The Washington Times - February 26, 2011, 01:01PM


There was much obsessing last season over Ian Desmond’s 34 errors – kind of like there used to be over Shaq’s missed free throws. His total was the highest by a shortstop in a decade … and became an apt symbol for the Nationals’ continuing struggles.


Which got me thinking: What exactly was the impact of all those miscues? Did they really cost the Nats a lot of games? With a slicker fielder at short, might the team have finished closer to .500 – closer, that is, than 69-93?

So I started going through box scores – scribbling down the circumstances and effect of each Desmond “E” – and the results were truly astounding. I’ll give you the details in a minute, but first let me drop this bombshell: The club probably would have been better off last year if Ian had made more errors. Why? Because in the games he was guilty of one, he hit .327, slugged .582, hit seven of his 10 homers and had an OPS of .939. Those are the kind of numbers Alex Rodriguez put up early in his career, before he started doing, well, whatever it was he did.

It was funny watching Desmond’s reaction at Space Coast Stadium on Saturday when I told him of my findings. No joke: You would have thought he was on Death Row, and I was the phone call from the governor.

“You’ve just lifted this huge weight off of me,” he said. “I didn’t do the research like you did, but I always felt my fielding didn’t hurt us that much. I mean, obviously, errors can kill a team. I’m not saying it’s OK to make them. But if you watched our games, you could see the errors didn’t do that much damage.”

Not at all. Consider:

● 16 of Desmond’s 34 errors – almost half – resulted in no runs being scored. The pitcher had to face an extra batter, but the Nationals got out of the inning unscathed.

● The last error he made that contributed to an unearned run came on July 29 – the 102nd game. In the last 60 games he committed 10 errors, but none of them had any effect on the scoreboard.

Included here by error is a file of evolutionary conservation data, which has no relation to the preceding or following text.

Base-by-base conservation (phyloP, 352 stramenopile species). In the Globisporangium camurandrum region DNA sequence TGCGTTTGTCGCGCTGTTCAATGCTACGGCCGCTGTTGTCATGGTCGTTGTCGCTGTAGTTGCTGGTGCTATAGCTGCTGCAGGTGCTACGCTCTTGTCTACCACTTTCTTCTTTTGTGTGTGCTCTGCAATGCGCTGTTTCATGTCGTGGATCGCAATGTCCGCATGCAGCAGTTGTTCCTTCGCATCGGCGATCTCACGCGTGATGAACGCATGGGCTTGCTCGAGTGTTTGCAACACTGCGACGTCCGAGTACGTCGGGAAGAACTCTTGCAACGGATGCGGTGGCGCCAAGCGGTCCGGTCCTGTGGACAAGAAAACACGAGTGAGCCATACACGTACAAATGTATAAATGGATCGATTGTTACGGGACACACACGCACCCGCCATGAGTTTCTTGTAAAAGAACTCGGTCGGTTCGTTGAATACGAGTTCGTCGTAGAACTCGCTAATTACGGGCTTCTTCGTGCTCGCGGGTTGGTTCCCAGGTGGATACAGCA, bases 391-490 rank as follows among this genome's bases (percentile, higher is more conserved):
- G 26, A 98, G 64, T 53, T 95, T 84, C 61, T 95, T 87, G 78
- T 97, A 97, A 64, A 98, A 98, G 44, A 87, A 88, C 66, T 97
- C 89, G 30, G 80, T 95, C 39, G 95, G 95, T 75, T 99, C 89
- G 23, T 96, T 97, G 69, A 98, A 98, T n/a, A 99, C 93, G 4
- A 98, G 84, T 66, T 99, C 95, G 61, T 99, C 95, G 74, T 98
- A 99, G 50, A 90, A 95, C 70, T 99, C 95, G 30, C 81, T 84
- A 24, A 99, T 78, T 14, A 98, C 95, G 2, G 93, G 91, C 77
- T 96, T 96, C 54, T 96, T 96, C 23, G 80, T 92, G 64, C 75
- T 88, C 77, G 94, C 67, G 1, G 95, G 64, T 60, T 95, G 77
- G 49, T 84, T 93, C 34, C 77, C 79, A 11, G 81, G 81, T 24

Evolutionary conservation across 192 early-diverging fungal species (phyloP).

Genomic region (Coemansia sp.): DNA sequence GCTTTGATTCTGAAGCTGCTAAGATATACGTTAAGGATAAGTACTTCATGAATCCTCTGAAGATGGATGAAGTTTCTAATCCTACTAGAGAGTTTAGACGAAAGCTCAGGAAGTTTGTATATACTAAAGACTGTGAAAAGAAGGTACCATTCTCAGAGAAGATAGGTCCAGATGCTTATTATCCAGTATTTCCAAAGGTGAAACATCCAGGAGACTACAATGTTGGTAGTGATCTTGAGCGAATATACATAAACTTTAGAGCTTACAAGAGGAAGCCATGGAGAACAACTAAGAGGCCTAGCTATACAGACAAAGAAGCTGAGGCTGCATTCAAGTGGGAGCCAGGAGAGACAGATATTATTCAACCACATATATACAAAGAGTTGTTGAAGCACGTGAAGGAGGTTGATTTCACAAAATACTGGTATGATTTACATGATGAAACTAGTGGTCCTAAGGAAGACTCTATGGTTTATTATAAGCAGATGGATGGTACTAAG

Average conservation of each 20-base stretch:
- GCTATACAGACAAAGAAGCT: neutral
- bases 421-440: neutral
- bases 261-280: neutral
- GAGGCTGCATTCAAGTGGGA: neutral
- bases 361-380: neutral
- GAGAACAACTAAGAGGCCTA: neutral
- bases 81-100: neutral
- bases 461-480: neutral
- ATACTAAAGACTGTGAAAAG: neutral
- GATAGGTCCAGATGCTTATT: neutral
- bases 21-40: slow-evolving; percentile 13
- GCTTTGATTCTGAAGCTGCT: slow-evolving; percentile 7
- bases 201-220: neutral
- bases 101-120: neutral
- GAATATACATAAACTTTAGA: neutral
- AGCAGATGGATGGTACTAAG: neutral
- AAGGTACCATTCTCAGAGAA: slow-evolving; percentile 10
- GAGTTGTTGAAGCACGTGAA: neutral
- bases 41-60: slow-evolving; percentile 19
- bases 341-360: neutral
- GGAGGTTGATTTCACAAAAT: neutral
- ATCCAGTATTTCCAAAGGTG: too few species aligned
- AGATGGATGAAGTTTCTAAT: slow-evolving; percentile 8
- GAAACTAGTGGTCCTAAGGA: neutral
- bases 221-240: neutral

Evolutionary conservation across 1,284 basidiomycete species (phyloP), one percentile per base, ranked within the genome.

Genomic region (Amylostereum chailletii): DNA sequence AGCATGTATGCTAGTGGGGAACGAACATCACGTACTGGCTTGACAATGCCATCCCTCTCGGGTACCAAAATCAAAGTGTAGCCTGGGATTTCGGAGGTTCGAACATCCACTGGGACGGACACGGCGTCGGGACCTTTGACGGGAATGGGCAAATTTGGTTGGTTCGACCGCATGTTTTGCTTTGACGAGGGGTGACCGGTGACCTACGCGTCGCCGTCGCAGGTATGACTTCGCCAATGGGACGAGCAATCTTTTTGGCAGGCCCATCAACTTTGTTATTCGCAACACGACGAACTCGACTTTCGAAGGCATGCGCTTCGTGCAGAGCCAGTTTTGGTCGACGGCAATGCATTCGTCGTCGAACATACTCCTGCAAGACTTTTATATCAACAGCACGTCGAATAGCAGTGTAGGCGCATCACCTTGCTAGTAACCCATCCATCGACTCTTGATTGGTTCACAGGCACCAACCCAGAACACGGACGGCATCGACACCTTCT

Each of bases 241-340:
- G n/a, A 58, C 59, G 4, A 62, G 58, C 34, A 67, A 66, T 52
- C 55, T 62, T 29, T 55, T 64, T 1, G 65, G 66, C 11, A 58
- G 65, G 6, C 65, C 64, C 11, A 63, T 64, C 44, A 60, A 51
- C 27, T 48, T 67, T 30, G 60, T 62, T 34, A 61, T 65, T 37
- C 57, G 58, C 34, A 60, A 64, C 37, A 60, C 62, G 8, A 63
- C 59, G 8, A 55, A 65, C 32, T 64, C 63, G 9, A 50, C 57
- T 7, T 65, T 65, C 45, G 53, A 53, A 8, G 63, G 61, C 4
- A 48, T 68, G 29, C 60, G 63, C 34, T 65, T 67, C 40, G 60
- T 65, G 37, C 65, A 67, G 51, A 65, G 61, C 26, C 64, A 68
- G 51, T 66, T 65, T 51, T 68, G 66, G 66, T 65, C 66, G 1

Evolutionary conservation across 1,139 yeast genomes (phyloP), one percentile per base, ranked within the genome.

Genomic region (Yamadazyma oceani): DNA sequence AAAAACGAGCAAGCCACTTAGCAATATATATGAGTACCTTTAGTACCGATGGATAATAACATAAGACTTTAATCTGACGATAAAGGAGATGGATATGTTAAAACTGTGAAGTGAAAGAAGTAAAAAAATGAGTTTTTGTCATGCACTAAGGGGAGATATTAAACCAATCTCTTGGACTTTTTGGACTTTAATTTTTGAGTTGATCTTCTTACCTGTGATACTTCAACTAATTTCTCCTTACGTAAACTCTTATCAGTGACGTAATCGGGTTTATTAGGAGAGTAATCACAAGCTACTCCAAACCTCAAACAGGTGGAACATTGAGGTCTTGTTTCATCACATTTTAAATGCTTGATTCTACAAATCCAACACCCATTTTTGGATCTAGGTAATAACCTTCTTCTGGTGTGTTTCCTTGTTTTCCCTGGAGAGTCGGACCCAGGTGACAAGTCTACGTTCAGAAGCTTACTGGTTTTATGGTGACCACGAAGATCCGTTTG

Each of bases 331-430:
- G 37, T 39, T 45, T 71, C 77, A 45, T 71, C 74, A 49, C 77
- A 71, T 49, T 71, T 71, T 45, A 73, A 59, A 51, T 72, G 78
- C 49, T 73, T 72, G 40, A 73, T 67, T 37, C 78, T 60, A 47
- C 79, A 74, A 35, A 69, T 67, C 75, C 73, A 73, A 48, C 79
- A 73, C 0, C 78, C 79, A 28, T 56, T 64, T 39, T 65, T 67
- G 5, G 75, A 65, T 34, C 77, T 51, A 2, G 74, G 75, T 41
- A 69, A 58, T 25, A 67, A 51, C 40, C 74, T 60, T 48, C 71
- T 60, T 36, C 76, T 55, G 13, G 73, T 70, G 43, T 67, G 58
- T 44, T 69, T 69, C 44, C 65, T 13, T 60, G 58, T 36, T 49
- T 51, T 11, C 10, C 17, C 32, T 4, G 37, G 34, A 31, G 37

● His errors cost the Nats perhaps three games, and only one actually caused the winning run to score (May 15 at Colorado).

See? His glove wasn’t that destructive. It just seemed that way.

It was also, let’s not forget, his first full season in the majors. And as manager Jim Riggleman pointed out, “Most young shortstops come into the league making some errors. Usually time solves that, and we anticipate that will happen with him. I love the way he plays. He did a lot for our ballclub – and anybody who watched us knows that.”

Errors aren’t necessarily the byproduct of bad hands or poor mechanics. Sometimes a player’s competitiveness can get the best of him, and he’ll try to make a Web Gem when he really shouldn’t. A fielder can also pick up a few errors if he has above-average range – as Desmond does – because he’ll occasionally run down a ball others wouldn’t and be left with a difficult throw.

“I want to win so bad,” he said. “In the first part of the year, I’d be out there telling myself: If I can make this play, I can get the momentum shifted back in our direction. But momentum also comes from making routine plays – or from holding the ball [instead of letting ’er fly] and making the next play.

“In the second half I thought I did a little bit better. And in the offseason I worked hard to come up with a little different … not method, but I’m trying to slow things down. I want to be like [Derek] Jeter, [Troy] Tulowitzki and be the consistent guy, but at the same time I want to be myself – and make play others can’t make.”

As for Desmond hitting like a Young A-Rod in the games he committed errors – who can explain that? (Some of the hits came before the errors, by the way, and some came after. So it’s not like you can say: Whenever he booted one, he tried to make up for it with his bat.)

Anyway, check out these statistics:

● In the 28 games Desmond made an error (in some games he made more than one), his stats looked like this: .327 average, .582 slugging, .357 OBP, .939 OPS, 7 2B, 7 HR, 17 RBI.

● In his 126 error-free games, meanwhile, his stats looked like this: .253 average, .342 slugging, .296 OBP, .638 OPS, 20 2B, 4 3B, 3 HR, 48 RBI.

When he didn’t commit an error, in other words, he was Alcides Escobar or Cesar Izturis at the plate. Humongous difference.

“It’s like Brett Favre,” Desmond said. “People always talked about him throwing a lot of interceptions, but look at all the success he had in his career. Don’t get me wrong; I’m not comparing myself to Brett Favre. I’m just saying you have to play right on that edge if you want to be great. And that’s what I’m trying to do, play right on that edge.”

So maybe we should all lighten up on the kid. In fact, maybe we should say: Heck, Desi, don’t even worry about the errors. Make one today, make one tomorrow, make one anytime.

Popeye has his spinach, Ian Desmond has his errors.